Although Magdalenian died out about 9,000 years ago we still continue the generations of Homo Sapiens. Even though Aurignacian and Magdalenian had complex tools for their time, we have even more complex tools, like computers. No matter how complex our tools get, we owe some credit to them.

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Filed under "Coming of Man", DW, English Language, European History, Geography and World Studies, Students, Writing

MMcC and DW – Taxonomy

MMcC had an assignment to look at the taxonomy of various creatures.  She and DW set to the task.  It was far tricker than they thought it would be.  Here is their result.

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Filed under Biology, DW, MMcC, Science

Migration and geo-political spaces

We’ve been discussing the migration patterns of our Upper Paleolithic people groups – what drives migration, the different types of migration, and migration’s effect on cultures.  Although this is much more modern,  it has helped in the discussion of how for us right now the geo-political boundaries are very firm.  That hasn’t always been the case in other contents.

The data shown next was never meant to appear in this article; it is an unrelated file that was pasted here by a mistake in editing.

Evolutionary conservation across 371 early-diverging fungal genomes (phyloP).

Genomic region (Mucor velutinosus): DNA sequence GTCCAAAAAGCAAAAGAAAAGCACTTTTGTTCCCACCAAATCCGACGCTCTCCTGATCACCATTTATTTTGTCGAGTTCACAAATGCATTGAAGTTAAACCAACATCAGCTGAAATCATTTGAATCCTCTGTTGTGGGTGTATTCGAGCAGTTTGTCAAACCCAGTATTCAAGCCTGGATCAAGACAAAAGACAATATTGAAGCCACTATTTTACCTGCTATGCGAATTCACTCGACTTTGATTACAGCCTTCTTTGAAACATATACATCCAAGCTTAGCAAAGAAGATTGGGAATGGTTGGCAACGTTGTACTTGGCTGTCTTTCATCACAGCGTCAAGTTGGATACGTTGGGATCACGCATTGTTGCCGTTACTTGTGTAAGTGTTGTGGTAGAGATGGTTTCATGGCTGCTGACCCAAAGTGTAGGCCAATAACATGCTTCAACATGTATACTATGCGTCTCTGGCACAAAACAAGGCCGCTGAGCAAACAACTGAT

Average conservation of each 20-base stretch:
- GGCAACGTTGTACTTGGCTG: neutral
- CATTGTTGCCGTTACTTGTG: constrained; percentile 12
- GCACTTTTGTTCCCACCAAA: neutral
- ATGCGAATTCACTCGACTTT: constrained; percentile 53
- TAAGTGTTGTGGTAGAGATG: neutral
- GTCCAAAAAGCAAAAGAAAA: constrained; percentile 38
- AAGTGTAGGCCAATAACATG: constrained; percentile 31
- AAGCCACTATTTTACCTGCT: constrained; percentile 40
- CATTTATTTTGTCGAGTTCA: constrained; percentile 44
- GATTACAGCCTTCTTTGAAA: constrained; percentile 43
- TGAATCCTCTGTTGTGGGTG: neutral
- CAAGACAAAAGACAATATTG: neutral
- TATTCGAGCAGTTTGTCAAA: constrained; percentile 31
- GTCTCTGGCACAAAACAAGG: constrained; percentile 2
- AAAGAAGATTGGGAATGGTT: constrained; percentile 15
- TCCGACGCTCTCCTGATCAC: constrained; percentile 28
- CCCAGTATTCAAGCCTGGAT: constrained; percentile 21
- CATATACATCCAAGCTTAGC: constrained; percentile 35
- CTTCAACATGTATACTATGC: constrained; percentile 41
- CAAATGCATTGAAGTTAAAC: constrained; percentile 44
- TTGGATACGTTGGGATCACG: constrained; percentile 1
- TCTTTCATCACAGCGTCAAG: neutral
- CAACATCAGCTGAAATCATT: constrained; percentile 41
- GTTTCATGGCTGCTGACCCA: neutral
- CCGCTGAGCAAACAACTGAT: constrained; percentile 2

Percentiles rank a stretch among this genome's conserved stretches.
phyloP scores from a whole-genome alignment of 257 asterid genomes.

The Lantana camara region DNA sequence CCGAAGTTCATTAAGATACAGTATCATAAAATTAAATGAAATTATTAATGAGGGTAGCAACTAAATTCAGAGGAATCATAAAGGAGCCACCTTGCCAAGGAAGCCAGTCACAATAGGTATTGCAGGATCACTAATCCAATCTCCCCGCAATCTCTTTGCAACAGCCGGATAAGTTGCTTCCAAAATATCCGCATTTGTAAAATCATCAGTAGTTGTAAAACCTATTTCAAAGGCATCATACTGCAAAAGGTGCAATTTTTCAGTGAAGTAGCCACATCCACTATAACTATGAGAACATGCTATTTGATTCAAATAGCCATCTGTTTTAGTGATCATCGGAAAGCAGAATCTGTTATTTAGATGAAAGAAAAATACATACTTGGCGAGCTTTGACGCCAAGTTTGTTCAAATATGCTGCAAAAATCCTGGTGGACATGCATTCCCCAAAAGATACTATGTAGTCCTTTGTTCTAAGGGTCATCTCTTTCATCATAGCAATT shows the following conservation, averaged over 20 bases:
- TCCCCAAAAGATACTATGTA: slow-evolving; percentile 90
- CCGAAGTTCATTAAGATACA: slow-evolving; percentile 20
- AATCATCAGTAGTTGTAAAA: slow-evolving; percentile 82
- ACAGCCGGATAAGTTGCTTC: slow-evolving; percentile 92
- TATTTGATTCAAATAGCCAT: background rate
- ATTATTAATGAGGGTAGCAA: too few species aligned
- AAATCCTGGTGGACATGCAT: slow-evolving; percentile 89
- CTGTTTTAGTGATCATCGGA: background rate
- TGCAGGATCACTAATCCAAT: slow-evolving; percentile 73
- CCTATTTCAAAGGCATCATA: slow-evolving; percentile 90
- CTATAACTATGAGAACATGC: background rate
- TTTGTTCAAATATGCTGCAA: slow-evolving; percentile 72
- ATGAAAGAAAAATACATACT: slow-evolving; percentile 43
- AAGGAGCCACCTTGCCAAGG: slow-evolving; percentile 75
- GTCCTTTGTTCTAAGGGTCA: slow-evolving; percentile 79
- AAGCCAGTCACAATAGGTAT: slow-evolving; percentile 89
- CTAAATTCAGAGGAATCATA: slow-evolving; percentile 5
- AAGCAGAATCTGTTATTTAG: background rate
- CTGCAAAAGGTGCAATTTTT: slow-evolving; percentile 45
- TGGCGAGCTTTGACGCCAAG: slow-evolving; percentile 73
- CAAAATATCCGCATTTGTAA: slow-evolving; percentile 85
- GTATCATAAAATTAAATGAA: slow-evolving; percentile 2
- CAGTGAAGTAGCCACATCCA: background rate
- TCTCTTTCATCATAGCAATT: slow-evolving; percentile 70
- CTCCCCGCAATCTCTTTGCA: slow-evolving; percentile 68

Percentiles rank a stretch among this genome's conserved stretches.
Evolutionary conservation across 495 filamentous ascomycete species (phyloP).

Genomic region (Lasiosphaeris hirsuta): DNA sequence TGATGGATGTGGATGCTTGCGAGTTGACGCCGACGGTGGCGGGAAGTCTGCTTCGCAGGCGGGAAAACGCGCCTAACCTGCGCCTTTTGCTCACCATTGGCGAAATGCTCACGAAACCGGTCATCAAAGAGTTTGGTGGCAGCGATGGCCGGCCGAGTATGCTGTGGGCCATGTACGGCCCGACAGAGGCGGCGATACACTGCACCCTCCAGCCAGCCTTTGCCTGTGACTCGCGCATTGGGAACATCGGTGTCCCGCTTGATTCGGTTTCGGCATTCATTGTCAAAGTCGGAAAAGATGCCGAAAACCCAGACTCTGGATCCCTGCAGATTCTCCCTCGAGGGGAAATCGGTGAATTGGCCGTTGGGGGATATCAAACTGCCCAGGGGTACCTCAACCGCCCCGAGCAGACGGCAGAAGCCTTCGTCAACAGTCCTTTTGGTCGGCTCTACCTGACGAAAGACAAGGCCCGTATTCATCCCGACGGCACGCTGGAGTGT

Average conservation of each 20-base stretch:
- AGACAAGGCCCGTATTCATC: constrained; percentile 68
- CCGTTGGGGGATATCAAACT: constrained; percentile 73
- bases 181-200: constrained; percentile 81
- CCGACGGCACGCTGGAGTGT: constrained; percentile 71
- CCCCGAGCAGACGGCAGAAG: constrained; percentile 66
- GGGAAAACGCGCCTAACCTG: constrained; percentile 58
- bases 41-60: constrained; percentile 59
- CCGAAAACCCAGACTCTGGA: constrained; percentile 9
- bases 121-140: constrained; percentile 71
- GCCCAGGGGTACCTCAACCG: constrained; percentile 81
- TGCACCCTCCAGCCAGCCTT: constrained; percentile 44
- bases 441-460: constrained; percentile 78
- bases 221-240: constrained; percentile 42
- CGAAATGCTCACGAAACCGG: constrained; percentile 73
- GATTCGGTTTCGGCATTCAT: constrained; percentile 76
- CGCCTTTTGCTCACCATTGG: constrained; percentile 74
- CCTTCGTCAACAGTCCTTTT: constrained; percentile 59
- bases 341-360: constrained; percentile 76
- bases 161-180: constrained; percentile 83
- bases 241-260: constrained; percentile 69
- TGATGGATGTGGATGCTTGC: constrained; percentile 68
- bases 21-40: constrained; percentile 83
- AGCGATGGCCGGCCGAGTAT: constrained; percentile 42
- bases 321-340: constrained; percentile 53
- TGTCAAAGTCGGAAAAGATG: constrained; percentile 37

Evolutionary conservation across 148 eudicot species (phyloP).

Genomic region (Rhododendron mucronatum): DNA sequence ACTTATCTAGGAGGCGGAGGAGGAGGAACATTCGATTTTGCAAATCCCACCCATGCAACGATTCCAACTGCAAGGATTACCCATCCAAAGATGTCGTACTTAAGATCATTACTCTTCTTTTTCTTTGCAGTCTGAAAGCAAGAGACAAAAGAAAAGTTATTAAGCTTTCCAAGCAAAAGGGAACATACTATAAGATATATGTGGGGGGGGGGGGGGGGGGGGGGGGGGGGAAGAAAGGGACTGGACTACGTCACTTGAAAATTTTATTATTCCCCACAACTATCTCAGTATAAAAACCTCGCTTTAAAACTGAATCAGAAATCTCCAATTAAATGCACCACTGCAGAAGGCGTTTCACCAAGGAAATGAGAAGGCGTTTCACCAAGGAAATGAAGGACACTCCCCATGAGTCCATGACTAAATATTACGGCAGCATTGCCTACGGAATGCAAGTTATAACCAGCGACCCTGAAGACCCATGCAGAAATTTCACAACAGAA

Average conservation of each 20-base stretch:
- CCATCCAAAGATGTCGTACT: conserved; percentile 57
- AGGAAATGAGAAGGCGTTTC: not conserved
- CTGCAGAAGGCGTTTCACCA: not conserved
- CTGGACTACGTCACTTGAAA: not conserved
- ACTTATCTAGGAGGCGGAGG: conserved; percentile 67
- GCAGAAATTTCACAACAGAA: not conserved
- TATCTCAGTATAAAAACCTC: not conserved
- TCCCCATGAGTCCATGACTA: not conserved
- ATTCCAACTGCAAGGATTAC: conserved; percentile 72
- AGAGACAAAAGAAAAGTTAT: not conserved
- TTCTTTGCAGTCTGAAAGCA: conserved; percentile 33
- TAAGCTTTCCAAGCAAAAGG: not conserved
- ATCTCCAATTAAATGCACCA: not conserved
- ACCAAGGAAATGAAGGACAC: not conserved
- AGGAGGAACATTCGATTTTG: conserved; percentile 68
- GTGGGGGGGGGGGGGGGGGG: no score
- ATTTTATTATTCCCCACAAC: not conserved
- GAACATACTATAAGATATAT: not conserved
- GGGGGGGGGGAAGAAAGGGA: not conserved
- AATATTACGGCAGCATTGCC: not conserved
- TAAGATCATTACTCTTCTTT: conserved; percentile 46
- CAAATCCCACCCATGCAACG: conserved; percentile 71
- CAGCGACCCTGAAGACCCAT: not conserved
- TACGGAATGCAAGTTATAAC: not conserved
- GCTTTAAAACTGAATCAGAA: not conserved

Map of Europe: 1000AD to present

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Filed under European History, Geography and World Studies

BW – writing at third year

BW began researching three of the four European Upper Neolithic groups.  He even began by writing a rough draft of each paragraph.  His dedication didn’t make it through the whole project.  Bu, he showed us that his writing has come so far and he is approaching the third year’s expectations.

To be working at a third year level means that the child has moved from just being able to make lists of items into outline form (first year), through the process of writing simple sentences into paragraph form (second year), and into writing multiple paragraphs based on a theme.  I also would hope for a bit of a conclusion at the end of the paper.

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Filed under "Coming of Man", BW, European History, Geography and World Studies, Letter Work, Students